The Future of Police report reminds me of something Professor Herman Goldstein warned us about years ago - confusion about the ends over the means!
The future that the public wants - the ends – is less crime and more public safety. They want to get there - the means – by more community-building, more inclusive problem-solving, and better relationship-building.
I might be wrong, but I doubt the means that the public expects from police are the technology-drenched, algorithms suggested in Future of Policing.
"These changes," says the Preface in Future, "are not just about finding new ways to reduce crime; they go deeper, to evaluating the basic mission of the police, and what people want from the police."
Of course saying officers should “go deeper” is not the same as doing it. Nor is it the same as providing the training to teach them how. Unfortunately training programs that teach such things - problem-based learning, emotional intelligence, PTO field training – do not show up in Future (even though the COPS office and PERF promoted development of those programs).
One quote by a LAPD supervisor suggests an escape from this institutional autism:
“…when [officers] spend time in the high-probability areas, they need to be doing problem solving. There is something there that is attracting criminals; we tell officers to look for the magnets. The goal isn’t more arrests, the goal is crime prevention.”
Very true! Except throughout 45 pages of text crime prevention was cited only 9 times and never explained fully.
In Planning in Turbulence an author concludes: “our level of ignorance about social systems is quite astounding, yet our analytical approaches…assume away this ignorance outright through the specification of incomplete models based on incomplete or often inaccurate data.”
That was 28 years ago regarding urban planning. I wonder...is police science any better or are we facing that exact same paradox?
In SafeGrowth we overcome this by developing neighborhood teams who run their own prevention plans alongside local cops. LISC’s Community Safety Initiative publications describe how we do it.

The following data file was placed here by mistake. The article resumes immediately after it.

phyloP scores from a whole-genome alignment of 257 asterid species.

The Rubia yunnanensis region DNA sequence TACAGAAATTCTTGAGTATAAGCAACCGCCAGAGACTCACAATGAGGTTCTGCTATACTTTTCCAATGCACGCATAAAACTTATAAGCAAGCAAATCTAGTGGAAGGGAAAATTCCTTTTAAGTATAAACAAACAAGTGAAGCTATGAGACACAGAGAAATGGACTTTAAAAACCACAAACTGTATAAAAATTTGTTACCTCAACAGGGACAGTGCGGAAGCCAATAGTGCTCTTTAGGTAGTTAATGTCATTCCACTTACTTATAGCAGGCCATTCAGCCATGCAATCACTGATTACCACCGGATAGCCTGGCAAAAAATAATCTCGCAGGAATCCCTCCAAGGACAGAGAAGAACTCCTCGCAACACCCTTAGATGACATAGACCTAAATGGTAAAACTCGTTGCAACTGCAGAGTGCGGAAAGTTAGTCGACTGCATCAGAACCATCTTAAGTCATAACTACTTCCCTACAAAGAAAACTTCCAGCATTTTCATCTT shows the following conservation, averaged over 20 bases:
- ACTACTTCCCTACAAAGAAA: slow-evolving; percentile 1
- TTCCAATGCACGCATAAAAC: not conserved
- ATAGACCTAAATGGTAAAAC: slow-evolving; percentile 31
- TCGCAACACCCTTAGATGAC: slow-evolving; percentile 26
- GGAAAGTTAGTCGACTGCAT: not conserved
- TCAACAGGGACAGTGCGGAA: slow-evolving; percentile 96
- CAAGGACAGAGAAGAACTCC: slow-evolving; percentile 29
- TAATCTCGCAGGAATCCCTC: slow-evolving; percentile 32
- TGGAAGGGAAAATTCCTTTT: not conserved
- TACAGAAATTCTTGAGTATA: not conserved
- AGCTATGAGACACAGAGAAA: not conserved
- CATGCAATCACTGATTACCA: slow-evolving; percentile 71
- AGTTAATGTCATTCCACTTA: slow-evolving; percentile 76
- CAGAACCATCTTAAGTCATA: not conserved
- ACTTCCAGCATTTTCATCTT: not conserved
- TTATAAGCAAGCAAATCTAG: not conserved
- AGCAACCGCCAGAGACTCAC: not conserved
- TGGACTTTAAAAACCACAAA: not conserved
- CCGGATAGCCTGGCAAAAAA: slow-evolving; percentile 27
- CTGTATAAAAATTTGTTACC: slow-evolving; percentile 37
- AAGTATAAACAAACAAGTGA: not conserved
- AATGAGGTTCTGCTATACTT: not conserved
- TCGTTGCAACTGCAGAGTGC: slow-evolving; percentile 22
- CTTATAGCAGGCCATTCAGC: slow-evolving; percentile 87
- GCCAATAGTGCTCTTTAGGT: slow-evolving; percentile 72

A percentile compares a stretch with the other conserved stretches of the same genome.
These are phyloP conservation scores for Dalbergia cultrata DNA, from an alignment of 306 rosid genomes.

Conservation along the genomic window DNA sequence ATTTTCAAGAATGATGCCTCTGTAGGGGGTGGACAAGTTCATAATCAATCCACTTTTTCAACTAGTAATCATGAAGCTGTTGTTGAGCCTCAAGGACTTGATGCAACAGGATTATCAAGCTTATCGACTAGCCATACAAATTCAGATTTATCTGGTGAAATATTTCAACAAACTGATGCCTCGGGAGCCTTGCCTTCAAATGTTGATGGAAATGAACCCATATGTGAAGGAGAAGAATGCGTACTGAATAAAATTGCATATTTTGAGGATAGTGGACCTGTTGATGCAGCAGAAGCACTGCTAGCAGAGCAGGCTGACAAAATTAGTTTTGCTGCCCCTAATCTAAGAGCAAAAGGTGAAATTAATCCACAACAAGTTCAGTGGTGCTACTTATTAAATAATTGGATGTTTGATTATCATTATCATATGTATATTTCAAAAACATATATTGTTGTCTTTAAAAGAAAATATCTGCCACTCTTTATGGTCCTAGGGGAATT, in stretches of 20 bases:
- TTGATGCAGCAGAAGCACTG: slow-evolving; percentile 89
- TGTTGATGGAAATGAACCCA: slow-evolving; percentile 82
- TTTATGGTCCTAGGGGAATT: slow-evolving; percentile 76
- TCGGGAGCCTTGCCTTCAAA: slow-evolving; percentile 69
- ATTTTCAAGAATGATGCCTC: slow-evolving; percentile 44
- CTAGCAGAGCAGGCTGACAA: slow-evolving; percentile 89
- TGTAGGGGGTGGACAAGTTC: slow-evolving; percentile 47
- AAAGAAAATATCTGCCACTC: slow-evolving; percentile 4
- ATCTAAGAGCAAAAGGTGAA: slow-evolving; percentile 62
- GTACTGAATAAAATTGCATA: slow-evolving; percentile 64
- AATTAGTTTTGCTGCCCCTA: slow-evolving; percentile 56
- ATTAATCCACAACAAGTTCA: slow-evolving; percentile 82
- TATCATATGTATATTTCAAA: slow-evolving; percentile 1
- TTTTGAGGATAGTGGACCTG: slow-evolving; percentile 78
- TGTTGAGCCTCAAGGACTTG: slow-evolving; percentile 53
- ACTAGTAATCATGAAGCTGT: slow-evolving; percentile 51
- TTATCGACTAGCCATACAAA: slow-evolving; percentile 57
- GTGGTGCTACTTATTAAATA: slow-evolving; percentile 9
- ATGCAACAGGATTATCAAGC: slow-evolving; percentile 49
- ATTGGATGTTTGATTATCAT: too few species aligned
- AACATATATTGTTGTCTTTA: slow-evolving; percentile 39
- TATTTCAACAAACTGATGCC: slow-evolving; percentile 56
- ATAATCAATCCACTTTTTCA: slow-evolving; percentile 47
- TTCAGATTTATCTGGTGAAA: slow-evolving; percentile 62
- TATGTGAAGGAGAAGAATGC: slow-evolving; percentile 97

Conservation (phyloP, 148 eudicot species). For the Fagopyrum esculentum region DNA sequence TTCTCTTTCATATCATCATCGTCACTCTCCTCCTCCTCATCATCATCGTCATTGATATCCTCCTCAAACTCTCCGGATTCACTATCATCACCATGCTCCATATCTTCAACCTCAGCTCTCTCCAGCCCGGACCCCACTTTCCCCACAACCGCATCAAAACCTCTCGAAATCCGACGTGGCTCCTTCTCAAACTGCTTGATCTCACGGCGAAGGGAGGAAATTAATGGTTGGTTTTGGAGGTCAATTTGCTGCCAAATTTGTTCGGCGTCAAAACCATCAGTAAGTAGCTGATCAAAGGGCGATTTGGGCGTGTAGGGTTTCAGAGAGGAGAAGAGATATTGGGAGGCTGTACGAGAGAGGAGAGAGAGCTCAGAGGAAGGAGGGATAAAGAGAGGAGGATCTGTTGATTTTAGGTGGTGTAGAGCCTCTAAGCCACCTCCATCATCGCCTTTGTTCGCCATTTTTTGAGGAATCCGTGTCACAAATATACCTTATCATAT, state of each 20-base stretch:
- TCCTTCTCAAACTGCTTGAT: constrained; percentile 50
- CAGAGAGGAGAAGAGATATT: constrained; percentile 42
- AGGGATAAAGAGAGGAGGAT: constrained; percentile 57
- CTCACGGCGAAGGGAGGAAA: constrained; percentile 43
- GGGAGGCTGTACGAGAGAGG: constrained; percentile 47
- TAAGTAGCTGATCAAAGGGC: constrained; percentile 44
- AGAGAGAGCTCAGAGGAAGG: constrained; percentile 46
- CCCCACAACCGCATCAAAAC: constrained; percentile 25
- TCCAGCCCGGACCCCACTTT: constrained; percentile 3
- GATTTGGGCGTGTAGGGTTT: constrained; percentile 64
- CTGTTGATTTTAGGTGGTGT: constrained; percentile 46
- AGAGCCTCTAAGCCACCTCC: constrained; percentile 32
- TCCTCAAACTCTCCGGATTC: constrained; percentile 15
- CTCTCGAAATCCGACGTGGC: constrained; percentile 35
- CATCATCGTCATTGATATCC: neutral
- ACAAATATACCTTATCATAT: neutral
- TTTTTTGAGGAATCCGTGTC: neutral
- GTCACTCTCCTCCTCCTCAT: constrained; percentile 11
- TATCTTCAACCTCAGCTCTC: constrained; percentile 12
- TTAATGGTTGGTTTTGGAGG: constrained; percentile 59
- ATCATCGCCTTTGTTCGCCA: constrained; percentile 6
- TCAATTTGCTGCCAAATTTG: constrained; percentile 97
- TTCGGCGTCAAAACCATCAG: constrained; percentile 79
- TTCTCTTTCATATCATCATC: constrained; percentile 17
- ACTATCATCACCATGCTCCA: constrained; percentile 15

Another workaround emerges with street cops themselves who peek inside our communities. For example consider success stories in Camden NJ and Virginia Beach.
Future of Policing describes the Camden NJ police using forfeiture funds in 2011 to purchase technology and form partnerships with other law enforcement. But a year later real change exploded.
As the New York Times reported, fed up with a flood of crime, tired of strict union rules inflating costs, 30% absenteeism at work and overtime pay for basic duties, the City of Camden shut down their police force and started over.
Without union rules they rehired 150 of the 200 old officers back and hired another 250 new officers. They instituted foot patrols, had volunteers walking the streets, and expanded youth programs. They properly staffed their CCTV and ran more enforcement.
The result? Youth program involvement increased, response times plunged from 1 hour to 4 minutes, crime rates dipped and murders dropped from 21 to 6.
A national leader in both the PTO program and problem-based learning, Virginia Beach went one step further. The news clip "Ask a cop for coffee and some conversation" describes how.
Once a year Chief Jim Cervera has his officers of all ranks walk neighborhoods and knock on thousands of doors to ask what residents think of their police.
Says Cervera: "We want the surveys to prompt real conversations. There is nothing better than two people from different social, racial or ethnic backgrounds having a heart-to-heart discussion about a common goal."
No sensible person wants the mantle of anti-tech Luddite. Science is part of the way forward. But as Harvard’s Malcolm Sparrow makes clear in Governing Science, it needs careful watching. Those who champion science are not the new Lords of Truth. They are Tech Emissary’s with flashlights to find our way in the dark
Turning crime around will mean a neighborhood planning system with three equal partners: carefully governed science and technology; active neighborhood groups working directly with their local police; and cops and residents co-trained in the kinds of problem-solving methods we know work so well.
We've only dabbled in these things. Now it's time to deep dive. It's called neighborhood governance and it is our future. That also didn’t show up in the report. But it should have!